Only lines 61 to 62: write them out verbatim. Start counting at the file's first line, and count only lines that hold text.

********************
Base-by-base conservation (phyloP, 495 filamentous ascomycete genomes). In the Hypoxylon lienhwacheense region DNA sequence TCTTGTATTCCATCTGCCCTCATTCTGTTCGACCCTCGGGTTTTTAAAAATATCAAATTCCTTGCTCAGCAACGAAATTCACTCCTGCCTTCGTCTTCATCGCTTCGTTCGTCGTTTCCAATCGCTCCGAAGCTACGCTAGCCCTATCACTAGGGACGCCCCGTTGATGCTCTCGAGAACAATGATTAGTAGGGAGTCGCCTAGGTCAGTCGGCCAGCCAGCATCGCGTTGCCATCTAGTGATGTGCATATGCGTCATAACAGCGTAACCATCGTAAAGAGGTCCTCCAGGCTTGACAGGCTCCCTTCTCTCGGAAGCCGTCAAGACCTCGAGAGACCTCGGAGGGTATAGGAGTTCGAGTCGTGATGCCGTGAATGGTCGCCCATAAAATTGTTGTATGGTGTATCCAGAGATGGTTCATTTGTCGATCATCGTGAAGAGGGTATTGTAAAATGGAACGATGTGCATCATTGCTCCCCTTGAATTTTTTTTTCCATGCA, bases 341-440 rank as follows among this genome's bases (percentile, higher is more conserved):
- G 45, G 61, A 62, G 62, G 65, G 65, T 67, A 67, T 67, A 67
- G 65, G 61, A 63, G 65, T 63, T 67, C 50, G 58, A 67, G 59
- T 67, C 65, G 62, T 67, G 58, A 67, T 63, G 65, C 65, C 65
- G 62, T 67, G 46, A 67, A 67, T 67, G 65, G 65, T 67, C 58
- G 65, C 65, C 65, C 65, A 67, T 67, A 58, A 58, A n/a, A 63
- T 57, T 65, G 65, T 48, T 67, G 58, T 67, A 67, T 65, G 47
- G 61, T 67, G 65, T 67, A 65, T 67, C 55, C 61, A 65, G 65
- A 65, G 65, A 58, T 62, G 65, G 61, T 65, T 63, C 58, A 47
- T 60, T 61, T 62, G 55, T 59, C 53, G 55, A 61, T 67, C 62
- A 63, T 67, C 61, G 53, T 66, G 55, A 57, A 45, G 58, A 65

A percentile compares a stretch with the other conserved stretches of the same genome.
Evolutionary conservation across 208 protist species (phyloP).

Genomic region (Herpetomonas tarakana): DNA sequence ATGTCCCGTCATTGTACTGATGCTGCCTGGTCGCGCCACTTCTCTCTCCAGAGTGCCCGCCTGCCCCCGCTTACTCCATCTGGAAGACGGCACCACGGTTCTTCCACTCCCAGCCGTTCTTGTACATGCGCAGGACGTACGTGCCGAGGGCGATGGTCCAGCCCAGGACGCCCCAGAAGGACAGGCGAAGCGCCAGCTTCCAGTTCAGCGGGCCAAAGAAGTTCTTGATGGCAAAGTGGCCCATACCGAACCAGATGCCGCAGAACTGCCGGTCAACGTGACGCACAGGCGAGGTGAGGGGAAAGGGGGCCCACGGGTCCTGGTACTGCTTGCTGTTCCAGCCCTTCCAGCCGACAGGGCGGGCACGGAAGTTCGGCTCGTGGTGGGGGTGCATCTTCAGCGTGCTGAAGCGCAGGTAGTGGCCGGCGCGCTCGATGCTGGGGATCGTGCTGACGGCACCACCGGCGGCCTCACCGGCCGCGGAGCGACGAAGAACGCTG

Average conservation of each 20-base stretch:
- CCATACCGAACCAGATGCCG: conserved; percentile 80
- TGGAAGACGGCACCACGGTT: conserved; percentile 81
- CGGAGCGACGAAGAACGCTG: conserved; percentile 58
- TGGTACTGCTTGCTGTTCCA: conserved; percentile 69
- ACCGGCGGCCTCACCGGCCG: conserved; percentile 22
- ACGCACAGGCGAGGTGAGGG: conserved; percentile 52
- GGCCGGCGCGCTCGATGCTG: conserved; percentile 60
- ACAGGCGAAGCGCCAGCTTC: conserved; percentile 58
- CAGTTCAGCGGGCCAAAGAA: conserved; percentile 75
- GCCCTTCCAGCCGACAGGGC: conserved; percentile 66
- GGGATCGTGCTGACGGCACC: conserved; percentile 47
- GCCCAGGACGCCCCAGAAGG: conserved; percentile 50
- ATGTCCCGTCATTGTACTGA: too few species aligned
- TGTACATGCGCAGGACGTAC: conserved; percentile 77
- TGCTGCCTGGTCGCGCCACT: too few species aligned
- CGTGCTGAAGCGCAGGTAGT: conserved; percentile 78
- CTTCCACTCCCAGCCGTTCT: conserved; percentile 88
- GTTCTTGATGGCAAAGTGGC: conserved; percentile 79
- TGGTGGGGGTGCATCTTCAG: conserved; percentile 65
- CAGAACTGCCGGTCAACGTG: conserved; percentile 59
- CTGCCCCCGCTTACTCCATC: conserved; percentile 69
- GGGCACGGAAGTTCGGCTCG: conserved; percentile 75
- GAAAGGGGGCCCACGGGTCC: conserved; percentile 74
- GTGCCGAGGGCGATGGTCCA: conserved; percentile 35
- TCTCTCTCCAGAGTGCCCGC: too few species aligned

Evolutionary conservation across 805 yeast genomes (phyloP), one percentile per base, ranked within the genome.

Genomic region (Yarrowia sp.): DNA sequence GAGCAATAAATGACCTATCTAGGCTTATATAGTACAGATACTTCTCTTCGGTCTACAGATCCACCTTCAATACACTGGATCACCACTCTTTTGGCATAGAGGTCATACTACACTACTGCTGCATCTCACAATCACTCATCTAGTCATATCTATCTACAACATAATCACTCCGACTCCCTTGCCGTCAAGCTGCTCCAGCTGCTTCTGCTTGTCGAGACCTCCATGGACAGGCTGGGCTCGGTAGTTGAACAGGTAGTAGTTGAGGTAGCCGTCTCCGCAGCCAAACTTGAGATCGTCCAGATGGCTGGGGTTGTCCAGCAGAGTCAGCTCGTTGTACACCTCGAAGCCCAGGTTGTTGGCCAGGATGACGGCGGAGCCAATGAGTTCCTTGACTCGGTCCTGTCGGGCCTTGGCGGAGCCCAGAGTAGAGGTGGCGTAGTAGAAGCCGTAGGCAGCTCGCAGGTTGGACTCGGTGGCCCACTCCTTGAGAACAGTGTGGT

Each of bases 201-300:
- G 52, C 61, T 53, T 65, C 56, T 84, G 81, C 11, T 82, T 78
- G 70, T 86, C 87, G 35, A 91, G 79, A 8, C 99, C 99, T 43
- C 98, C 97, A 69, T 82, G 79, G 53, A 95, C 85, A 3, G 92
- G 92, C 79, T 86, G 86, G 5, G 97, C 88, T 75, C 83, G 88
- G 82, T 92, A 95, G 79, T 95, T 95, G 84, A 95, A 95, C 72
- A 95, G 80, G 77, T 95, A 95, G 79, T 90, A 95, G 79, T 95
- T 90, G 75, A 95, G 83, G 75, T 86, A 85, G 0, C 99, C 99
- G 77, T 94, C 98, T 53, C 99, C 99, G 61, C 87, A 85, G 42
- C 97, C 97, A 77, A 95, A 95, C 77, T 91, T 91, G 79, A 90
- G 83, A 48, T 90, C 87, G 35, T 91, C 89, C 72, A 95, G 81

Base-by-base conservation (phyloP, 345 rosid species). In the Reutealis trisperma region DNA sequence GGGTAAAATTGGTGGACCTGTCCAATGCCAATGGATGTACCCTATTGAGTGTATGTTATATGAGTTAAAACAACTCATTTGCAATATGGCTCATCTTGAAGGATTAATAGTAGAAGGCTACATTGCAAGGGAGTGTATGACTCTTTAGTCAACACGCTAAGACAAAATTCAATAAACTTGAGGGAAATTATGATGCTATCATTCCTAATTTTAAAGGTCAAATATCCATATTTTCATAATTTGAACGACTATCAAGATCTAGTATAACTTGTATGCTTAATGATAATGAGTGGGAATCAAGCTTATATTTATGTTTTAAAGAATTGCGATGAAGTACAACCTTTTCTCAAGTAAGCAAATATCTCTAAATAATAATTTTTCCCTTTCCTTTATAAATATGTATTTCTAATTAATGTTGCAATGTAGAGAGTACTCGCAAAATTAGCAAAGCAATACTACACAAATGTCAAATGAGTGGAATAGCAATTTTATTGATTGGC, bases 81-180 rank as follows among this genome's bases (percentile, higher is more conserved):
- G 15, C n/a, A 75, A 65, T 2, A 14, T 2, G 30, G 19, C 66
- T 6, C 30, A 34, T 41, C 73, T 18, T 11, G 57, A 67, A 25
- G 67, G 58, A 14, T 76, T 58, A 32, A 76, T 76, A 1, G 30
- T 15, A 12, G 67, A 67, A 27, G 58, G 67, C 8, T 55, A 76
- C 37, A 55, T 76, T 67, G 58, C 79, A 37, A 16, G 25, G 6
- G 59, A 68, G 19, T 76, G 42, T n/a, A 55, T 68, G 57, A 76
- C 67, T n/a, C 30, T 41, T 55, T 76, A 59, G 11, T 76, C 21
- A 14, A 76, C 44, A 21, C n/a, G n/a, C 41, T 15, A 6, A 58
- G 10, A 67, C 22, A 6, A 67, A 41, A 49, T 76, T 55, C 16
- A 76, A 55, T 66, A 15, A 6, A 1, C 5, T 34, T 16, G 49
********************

- C 67, T n/a, C 30, T 41, T 55, T 76, A 59, G 11, T 76, C 21
- A 14, A 76, C 44, A 21, C n/a, G n/a, C 41, T 15, A 6, A 58